Donald Trump Make America Great Again

President Donald Trump was inaugurated on January 20, 2017. He had won the presidential bid against political heavyweight Hillary Clinton, and he was the first president to have no political experience going into office.

Trump had kicked off his presidential campaign in 2015. Notably, Trump and his wife, Melania, had ridden down a golden escalator in Trump Tower to greet a press corps and announce his bid. Many seasoned politicians and some voters failed to take Trump seriously. He beat out politicians such as Ted Cruz and Jeb Bush for the Republican nomination.

Critics slammed his inexperience as well as his brash attitude, but, something about Trump’s platform rang true with both independent and partisan voters. However, much of Trump’s presidency – including some of his original cabinet member selections – would draw ire from critics during the time of the 45th president.

Initial Trump Administration Cabinet Members

Vice-President: Mike Pence

Trump may have been criticized for a lack of political experience, but, when choosing a running mate and Vice-President candidate, Mike Pence seemed to be a foil to Trump’s over-the-top personality.

Mike Pence had been the governor of Indiana. He was a soft-spoken man, but also an immovable man when it came to his personal and political beliefs. Pence is a devout Christian. He was widely criticized for stating in an interview that he refused to have dinner meetings with members of the opposite sex without the presence of his wife.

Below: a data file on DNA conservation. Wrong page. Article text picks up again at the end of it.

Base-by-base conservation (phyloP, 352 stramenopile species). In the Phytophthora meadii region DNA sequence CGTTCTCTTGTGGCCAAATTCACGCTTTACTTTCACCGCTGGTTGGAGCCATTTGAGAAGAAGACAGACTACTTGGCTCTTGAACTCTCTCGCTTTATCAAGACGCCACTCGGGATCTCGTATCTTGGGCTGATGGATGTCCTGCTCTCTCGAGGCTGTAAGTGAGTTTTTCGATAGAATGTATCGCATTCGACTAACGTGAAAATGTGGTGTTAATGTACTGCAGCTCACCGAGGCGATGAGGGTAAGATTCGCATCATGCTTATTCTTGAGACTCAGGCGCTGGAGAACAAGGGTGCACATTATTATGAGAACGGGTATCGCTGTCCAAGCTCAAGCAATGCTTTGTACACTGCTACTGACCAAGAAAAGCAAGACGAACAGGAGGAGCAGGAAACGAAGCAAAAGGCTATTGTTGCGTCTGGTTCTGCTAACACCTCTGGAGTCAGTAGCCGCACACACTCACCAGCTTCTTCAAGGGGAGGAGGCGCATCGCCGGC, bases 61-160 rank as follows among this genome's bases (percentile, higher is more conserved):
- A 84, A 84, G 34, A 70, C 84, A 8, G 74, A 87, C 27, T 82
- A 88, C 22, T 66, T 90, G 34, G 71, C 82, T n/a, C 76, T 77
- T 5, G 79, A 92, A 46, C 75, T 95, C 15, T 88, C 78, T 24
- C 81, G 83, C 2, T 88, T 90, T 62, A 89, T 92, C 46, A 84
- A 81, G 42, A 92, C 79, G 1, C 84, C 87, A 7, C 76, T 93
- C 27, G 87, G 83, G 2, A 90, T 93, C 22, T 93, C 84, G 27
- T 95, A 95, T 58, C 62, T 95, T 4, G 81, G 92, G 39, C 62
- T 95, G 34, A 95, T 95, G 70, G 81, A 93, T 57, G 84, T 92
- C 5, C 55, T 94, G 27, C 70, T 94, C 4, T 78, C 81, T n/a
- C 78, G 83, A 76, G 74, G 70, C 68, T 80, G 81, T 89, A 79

Pence had the ability to deliver Trump’s message in a more serene way. Where Trump might speak off the cuff, Pence is more deliberate and thoughtful in his comments. He remained the Vice-President and a part of the cabinet throughout Trump’s tenure as president.

Secretary of State: Rex Tillerson

Tillerson was the president and chief executive officer of Exxon Mobil. During the confirmation process, Tillerson was pressed on his business ties to Russia. He also expressed some reservations where climate change is concerned. He was confirmed by the Senate by a vote of 56 – 43.

Tillerson was replaced with Mike Pompeo, who served under the remainder of the Trump presidency.

Secretary of the Treasury: Steve Mnuchin

Mnuchin had been a successful executive at Goldman Sachs. Trump believed Mnuchin’s experience in the business sector made Mnuchin a natural choice. Mnuchin would remain in this position for the duration of Trump’s time in office. He was confirmed by the Senate in a 53 – 47 vote.

Those in opposition to Mnuchin’s confirmation cited his running of a company opponents said was “overly aggressive” in foreclosing on homes as well as a purported use of offshore tax havens for his own personal finances.

Secretary of Defense: James N. Mattis

The seasoned general had only recently retired from service when he was tapped for the position in Trump’s cabinet. He had not been away from service quite long enough to accept the position, but he was allowed to move forward with the confirmation process.